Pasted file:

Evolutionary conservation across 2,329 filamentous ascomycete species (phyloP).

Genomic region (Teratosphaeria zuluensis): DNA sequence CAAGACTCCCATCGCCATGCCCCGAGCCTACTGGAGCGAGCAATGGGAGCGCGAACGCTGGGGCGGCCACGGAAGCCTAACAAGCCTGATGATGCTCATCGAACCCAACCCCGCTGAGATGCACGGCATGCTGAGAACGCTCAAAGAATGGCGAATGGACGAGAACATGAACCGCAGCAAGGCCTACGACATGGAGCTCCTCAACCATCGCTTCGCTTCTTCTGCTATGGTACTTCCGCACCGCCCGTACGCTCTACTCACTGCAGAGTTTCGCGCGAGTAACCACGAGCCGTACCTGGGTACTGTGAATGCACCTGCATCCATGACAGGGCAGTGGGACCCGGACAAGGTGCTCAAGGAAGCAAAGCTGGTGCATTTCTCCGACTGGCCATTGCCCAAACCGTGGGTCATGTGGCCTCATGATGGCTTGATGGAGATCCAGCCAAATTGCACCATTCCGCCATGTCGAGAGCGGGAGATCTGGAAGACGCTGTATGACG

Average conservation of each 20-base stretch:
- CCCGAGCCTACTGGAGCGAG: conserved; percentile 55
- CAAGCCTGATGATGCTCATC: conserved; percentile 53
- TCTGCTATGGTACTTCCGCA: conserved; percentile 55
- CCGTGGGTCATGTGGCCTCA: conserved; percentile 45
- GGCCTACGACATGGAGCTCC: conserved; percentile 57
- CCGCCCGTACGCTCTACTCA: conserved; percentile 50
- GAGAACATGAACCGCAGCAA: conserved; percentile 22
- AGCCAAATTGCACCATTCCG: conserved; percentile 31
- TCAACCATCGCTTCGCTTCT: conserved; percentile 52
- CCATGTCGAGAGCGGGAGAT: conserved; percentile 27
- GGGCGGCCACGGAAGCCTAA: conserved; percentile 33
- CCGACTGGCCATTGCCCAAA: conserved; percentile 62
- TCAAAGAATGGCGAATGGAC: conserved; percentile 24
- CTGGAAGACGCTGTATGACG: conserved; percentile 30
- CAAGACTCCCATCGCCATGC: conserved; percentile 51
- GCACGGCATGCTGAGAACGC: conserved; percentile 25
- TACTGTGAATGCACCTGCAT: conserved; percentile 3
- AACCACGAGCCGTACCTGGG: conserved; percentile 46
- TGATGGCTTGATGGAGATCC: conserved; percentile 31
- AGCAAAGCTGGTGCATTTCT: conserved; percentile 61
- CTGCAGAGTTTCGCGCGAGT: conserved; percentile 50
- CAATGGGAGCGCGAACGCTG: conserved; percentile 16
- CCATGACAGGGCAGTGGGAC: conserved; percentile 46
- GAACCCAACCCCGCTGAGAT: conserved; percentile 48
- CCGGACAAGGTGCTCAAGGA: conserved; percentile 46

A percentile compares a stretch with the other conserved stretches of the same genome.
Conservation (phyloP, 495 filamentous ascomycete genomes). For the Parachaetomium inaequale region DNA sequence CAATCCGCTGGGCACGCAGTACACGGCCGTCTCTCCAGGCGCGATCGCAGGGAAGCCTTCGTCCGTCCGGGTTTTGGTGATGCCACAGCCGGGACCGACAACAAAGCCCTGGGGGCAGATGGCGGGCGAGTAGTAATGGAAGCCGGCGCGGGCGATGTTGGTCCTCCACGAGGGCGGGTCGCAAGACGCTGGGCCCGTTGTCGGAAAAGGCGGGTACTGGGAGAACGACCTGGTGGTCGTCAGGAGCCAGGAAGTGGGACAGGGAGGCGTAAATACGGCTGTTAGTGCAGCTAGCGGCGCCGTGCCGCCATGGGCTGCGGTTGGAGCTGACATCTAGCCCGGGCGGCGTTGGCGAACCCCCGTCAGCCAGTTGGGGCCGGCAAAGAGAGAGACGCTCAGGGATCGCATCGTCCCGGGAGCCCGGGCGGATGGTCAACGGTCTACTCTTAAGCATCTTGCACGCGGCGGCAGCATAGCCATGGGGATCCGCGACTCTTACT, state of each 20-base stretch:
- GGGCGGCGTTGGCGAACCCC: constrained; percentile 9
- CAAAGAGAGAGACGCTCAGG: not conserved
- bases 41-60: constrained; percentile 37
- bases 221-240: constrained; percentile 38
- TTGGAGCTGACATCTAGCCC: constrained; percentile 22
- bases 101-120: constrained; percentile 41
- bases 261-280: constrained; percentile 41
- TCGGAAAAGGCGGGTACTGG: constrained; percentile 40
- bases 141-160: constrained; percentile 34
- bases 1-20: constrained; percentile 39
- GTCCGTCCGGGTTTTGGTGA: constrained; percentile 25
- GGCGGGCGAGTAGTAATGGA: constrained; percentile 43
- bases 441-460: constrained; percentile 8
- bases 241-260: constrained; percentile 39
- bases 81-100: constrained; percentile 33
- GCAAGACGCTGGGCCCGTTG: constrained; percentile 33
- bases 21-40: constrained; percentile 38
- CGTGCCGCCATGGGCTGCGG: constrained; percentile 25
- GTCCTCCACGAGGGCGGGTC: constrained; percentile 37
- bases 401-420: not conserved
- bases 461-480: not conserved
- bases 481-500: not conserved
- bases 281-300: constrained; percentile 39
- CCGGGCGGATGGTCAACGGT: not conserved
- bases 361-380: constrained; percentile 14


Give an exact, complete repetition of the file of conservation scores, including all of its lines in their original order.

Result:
Evolutionary conservation across 2,329 filamentous ascomycete species (phyloP).

Genomic region (Teratosphaeria zuluensis): DNA sequence CAAGACTCCCATCGCCATGCCCCGAGCCTACTGGAGCGAGCAATGGGAGCGCGAACGCTGGGGCGGCCACGGAAGCCTAACAAGCCTGATGATGCTCATCGAACCCAACCCCGCTGAGATGCACGGCATGCTGAGAACGCTCAAAGAATGGCGAATGGACGAGAACATGAACCGCAGCAAGGCCTACGACATGGAGCTCCTCAACCATCGCTTCGCTTCTTCTGCTATGGTACTTCCGCACCGCCCGTACGCTCTACTCACTGCAGAGTTTCGCGCGAGTAACCACGAGCCGTACCTGGGTACTGTGAATGCACCTGCATCCATGACAGGGCAGTGGGACCCGGACAAGGTGCTCAAGGAAGCAAAGCTGGTGCATTTCTCCGACTGGCCATTGCCCAAACCGTGGGTCATGTGGCCTCATGATGGCTTGATGGAGATCCAGCCAAATTGCACCATTCCGCCATGTCGAGAGCGGGAGATCTGGAAGACGCTGTATGACG

Average conservation of each 20-base stretch:
- CCCGAGCCTACTGGAGCGAG: conserved; percentile 55
- CAAGCCTGATGATGCTCATC: conserved; percentile 53
- TCTGCTATGGTACTTCCGCA: conserved; percentile 55
- CCGTGGGTCATGTGGCCTCA: conserved; percentile 45
- GGCCTACGACATGGAGCTCC: conserved; percentile 57
- CCGCCCGTACGCTCTACTCA: conserved; percentile 50
- GAGAACATGAACCGCAGCAA: conserved; percentile 22
- AGCCAAATTGCACCATTCCG: conserved; percentile 31
- TCAACCATCGCTTCGCTTCT: conserved; percentile 52
- CCATGTCGAGAGCGGGAGAT: conserved; percentile 27
- GGGCGGCCACGGAAGCCTAA: conserved; percentile 33
- CCGACTGGCCATTGCCCAAA: conserved; percentile 62
- TCAAAGAATGGCGAATGGAC: conserved; percentile 24
- CTGGAAGACGCTGTATGACG: conserved; percentile 30
- CAAGACTCCCATCGCCATGC: conserved; percentile 51
- GCACGGCATGCTGAGAACGC: conserved; percentile 25
- TACTGTGAATGCACCTGCAT: conserved; percentile 3
- AACCACGAGCCGTACCTGGG: conserved; percentile 46
- TGATGGCTTGATGGAGATCC: conserved; percentile 31
- AGCAAAGCTGGTGCATTTCT: conserved; percentile 61
- CTGCAGAGTTTCGCGCGAGT: conserved; percentile 50
- CAATGGGAGCGCGAACGCTG: conserved; percentile 16
- CCATGACAGGGCAGTGGGAC: conserved; percentile 46
- GAACCCAACCCCGCTGAGAT: conserved; percentile 48
- CCGGACAAGGTGCTCAAGGA: conserved; percentile 46

A percentile compares a stretch with the other conserved stretches of the same genome.
Conservation (phyloP, 495 filamentous ascomycete genomes). For the Parachaetomium inaequale region DNA sequence CAATCCGCTGGGCACGCAGTACACGGCCGTCTCTCCAGGCGCGATCGCAGGGAAGCCTTCGTCCGTCCGGGTTTTGGTGATGCCACAGCCGGGACCGACAACAAAGCCCTGGGGGCAGATGGCGGGCGAGTAGTAATGGAAGCCGGCGCGGGCGATGTTGGTCCTCCACGAGGGCGGGTCGCAAGACGCTGGGCCCGTTGTCGGAAAAGGCGGGTACTGGGAGAACGACCTGGTGGTCGTCAGGAGCCAGGAAGTGGGACAGGGAGGCGTAAATACGGCTGTTAGTGCAGCTAGCGGCGCCGTGCCGCCATGGGCTGCGGTTGGAGCTGACATCTAGCCCGGGCGGCGTTGGCGAACCCCCGTCAGCCAGTTGGGGCCGGCAAAGAGAGAGACGCTCAGGGATCGCATCGTCCCGGGAGCCCGGGCGGATGGTCAACGGTCTACTCTTAAGCATCTTGCACGCGGCGGCAGCATAGCCATGGGGATCCGCGACTCTTACT, state of each 20-base stretch:
- GGGCGGCGTTGGCGAACCCC: constrained; percentile 9
- CAAAGAGAGAGACGCTCAGG: not conserved
- bases 41-60: constrained; percentile 37
- bases 221-240: constrained; percentile 38
- TTGGAGCTGACATCTAGCCC: constrained; percentile 22
- bases 101-120: constrained; percentile 41
- bases 261-280: constrained; percentile 41
- TCGGAAAAGGCGGGTACTGG: constrained; percentile 40
- bases 141-160: constrained; percentile 34
- bases 1-20: constrained; percentile 39
- GTCCGTCCGGGTTTTGGTGA: constrained; percentile 25
- GGCGGGCGAGTAGTAATGGA: constrained; percentile 43
- bases 441-460: constrained; percentile 8
- bases 241-260: constrained; percentile 39
- bases 81-100: constrained; percentile 33
- GCAAGACGCTGGGCCCGTTG: constrained; percentile 33
- bases 21-40: constrained; percentile 38
- CGTGCCGCCATGGGCTGCGG: constrained; percentile 25
- GTCCTCCACGAGGGCGGGTC: constrained; percentile 37
- bases 401-420: not conserved
- bases 461-480: not conserved
- bases 481-500: not conserved
- bases 281-300: constrained; percentile 39
- CCGGGCGGATGGTCAACGGT: not conserved
- bases 361-380: constrained; percentile 14